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monro
Regular Visitor

Microsoft Password Expiration Notification

Microsoft Password Expiration Notification Emails

 

Microsoft Removes 365 Email Notifications

 

There was previously a field named "Days before a user is notified about expiration". You are not going crazy, this used to be an option until Microsoft removed it. 

monro_0-1669683118551.png

 

Solution 1: Microsoft Password Expiration Email Notifications with PowerShell

 

The Password Expiry Email Notification PowerShell Script is commonly used. The script can be loaded onto a domain controller and used with CSS to style the email. 
The emails can look very professional with trial and error and a bit of web tinkering, what engineer doesn't like a bit of web design 😛

 

There are versions of the script which use "new-StoredCredential" which creates a value in credential manager on the domain controller running the script. These can be easily removed by Windows updates and occasionally windows reboot, which can make them frustrating to manage. You are stuck either re-publishing the value manually to credential manager or scripting it and showing the password in plain text.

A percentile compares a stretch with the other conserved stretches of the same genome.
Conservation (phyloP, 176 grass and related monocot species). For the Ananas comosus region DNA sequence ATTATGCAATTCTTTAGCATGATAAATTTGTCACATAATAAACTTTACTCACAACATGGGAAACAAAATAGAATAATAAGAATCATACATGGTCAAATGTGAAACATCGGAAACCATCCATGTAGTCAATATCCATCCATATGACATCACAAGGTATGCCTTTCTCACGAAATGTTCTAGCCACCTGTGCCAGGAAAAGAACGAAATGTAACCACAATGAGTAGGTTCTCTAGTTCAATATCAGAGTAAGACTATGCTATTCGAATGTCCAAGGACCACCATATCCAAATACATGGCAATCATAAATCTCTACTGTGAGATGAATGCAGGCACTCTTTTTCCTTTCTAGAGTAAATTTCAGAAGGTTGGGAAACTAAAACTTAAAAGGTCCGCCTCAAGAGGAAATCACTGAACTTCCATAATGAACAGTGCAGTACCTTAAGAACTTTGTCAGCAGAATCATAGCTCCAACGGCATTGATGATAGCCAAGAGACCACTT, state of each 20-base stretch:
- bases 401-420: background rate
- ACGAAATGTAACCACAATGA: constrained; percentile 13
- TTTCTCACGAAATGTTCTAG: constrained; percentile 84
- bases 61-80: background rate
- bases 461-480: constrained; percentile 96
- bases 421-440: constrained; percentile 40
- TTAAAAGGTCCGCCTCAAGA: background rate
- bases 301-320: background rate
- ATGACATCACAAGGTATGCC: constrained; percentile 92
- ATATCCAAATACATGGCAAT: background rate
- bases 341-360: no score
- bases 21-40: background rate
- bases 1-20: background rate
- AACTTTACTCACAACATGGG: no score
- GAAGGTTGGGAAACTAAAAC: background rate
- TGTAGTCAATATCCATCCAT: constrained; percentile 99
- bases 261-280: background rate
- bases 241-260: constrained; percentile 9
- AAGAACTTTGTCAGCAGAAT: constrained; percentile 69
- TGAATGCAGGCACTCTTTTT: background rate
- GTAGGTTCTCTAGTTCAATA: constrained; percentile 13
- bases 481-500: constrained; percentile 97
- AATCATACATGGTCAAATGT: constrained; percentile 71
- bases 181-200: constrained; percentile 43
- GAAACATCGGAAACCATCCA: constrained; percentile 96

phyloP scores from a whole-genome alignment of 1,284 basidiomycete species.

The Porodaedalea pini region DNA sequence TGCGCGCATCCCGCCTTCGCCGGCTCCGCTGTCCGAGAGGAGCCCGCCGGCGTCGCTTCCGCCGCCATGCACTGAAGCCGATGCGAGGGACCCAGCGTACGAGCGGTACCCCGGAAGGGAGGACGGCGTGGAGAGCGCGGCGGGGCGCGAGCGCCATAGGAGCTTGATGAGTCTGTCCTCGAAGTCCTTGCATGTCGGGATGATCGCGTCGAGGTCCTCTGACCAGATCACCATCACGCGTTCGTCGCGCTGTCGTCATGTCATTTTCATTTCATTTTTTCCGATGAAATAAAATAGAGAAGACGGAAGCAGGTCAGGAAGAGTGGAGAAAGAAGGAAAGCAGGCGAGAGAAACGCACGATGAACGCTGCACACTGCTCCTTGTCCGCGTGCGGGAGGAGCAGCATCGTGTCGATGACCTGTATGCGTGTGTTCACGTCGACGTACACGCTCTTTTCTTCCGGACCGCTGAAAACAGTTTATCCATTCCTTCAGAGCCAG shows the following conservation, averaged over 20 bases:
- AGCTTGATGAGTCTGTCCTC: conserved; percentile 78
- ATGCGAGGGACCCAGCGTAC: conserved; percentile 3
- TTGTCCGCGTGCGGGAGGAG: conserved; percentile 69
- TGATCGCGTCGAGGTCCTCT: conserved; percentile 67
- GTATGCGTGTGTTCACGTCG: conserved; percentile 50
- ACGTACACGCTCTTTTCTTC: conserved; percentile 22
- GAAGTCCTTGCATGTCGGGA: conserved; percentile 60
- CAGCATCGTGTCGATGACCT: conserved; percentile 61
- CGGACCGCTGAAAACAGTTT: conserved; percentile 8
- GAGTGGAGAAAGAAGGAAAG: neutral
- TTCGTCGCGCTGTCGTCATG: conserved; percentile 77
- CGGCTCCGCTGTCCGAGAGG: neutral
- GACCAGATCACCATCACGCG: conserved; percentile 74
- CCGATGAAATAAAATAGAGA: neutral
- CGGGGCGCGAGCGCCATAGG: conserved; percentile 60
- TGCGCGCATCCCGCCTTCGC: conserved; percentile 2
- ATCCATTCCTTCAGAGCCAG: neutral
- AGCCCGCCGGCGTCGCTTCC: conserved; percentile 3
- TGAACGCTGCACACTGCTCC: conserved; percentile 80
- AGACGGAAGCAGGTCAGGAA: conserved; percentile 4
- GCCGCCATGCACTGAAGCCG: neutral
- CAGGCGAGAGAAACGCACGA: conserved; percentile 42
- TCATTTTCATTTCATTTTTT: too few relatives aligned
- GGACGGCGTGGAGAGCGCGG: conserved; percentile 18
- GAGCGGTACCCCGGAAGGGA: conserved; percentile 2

The link above uses a hashed text file and the New-Object with -typename System.Management.Automation.PSCredential. Although this resolves the problem of plain text passwords, it's still not an ideal solution. 

 

1. When an admin/engineer leaves the business, you are stuck trying to re-hash the password and re-configure the script to accept the new text file. 

 

2. Microsoft continue to push users away from legacy auth. Although they have once again delayed their September 2022 deadline to January 2023, they will make this change eventually. Yes I know SMTP is not part of the change (as long as you have existing SMTP traffic), but it will be changed eventually and they have made their concerns public about SMTP legacy auth. 

 

3. More work when you move to a cloud only AAD

 

Solution 2: Microsoft Password Expiration Email Notifications with PowerAutomate

 

Articles like this have explained this, however the date format didn't work for me. After manipulating it many times, the solution ended up being quite simple.